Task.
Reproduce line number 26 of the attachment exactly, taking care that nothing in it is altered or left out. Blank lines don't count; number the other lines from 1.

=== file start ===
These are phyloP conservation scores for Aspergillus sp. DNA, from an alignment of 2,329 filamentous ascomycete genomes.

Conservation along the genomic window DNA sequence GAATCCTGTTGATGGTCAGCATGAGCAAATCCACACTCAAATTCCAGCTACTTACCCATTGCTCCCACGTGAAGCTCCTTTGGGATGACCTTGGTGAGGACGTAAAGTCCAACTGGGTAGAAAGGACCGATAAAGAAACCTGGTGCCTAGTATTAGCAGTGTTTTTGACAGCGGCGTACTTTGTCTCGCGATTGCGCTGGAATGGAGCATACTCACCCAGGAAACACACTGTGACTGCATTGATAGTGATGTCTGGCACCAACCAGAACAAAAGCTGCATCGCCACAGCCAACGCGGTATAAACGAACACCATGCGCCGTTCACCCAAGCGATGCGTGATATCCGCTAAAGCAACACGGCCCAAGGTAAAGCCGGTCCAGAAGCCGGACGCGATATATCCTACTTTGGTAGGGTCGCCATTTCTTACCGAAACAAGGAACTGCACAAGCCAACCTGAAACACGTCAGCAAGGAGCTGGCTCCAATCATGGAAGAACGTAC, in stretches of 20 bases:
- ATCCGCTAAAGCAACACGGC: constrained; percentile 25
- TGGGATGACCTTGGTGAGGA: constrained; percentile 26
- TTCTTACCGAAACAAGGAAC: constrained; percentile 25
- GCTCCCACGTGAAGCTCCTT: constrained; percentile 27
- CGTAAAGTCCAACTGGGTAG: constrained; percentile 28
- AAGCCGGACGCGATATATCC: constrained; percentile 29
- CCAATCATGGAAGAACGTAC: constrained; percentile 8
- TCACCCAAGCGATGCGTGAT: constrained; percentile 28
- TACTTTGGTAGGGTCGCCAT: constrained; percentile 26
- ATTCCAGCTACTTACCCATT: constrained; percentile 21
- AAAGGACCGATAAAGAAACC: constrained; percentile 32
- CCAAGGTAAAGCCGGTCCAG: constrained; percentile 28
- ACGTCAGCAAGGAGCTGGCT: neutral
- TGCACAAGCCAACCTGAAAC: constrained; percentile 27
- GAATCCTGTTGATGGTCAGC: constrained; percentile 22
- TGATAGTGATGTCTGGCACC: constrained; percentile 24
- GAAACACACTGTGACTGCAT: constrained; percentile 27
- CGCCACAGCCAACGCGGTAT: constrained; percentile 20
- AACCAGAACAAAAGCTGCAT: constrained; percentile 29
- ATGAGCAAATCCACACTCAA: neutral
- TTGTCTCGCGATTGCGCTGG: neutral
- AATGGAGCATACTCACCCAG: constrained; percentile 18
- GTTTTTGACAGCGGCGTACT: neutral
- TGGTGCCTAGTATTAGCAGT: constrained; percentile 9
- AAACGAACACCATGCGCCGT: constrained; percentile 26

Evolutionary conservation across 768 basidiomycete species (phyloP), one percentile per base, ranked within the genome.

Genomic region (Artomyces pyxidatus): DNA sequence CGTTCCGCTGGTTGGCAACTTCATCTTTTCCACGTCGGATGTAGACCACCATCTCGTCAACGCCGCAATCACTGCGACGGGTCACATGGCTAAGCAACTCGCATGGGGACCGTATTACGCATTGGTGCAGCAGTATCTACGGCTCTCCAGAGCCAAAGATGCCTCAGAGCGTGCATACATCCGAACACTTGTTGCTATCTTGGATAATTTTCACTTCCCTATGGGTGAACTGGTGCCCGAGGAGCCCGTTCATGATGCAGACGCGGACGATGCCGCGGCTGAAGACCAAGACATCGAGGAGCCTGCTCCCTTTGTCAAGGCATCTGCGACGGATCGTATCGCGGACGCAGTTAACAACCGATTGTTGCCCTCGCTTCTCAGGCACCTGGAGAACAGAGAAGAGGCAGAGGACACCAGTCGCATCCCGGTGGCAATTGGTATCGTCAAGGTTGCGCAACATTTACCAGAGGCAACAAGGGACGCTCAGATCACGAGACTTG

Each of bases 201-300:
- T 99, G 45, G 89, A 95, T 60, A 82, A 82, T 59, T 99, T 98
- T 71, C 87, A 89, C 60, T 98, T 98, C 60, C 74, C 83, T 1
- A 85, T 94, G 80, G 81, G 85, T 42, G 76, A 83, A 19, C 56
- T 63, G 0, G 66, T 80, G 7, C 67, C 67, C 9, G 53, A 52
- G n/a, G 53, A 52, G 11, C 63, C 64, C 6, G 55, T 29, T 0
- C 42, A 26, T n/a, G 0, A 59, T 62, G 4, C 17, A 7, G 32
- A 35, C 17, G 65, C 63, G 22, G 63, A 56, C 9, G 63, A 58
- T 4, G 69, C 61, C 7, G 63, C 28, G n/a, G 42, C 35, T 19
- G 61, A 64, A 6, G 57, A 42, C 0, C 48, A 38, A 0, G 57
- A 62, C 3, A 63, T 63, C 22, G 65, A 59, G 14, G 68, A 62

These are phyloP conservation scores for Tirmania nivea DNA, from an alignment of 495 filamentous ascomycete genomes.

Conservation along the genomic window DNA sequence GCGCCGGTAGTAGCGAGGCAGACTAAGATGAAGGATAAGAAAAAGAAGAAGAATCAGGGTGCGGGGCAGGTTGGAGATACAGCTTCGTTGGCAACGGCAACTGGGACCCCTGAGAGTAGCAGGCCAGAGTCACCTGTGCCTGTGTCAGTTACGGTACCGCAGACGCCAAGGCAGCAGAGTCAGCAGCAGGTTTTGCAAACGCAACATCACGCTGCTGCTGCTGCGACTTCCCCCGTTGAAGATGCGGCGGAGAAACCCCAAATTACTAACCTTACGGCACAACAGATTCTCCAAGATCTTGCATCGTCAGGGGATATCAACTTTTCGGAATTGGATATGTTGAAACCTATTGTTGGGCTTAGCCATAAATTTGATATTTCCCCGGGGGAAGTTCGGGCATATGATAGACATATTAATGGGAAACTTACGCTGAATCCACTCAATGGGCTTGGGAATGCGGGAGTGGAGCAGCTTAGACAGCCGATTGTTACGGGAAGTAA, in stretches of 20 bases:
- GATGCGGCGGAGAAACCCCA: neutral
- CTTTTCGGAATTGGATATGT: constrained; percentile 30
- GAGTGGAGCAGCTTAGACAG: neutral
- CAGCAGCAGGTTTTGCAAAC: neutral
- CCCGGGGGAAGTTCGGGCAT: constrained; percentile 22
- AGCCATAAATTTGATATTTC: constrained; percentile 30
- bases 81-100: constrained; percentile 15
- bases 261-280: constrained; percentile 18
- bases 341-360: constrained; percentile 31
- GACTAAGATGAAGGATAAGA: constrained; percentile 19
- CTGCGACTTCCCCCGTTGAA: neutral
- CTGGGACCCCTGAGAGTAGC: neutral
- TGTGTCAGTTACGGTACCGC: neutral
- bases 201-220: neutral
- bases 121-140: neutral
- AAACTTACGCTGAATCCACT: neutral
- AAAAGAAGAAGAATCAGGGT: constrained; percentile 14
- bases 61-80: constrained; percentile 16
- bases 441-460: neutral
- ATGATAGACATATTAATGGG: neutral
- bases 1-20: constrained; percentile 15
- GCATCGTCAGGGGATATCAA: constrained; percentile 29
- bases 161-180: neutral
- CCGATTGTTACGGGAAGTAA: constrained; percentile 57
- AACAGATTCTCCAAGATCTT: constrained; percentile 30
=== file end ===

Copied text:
- TGGTGCCTAGTATTAGCAGT: constrained; percentile 9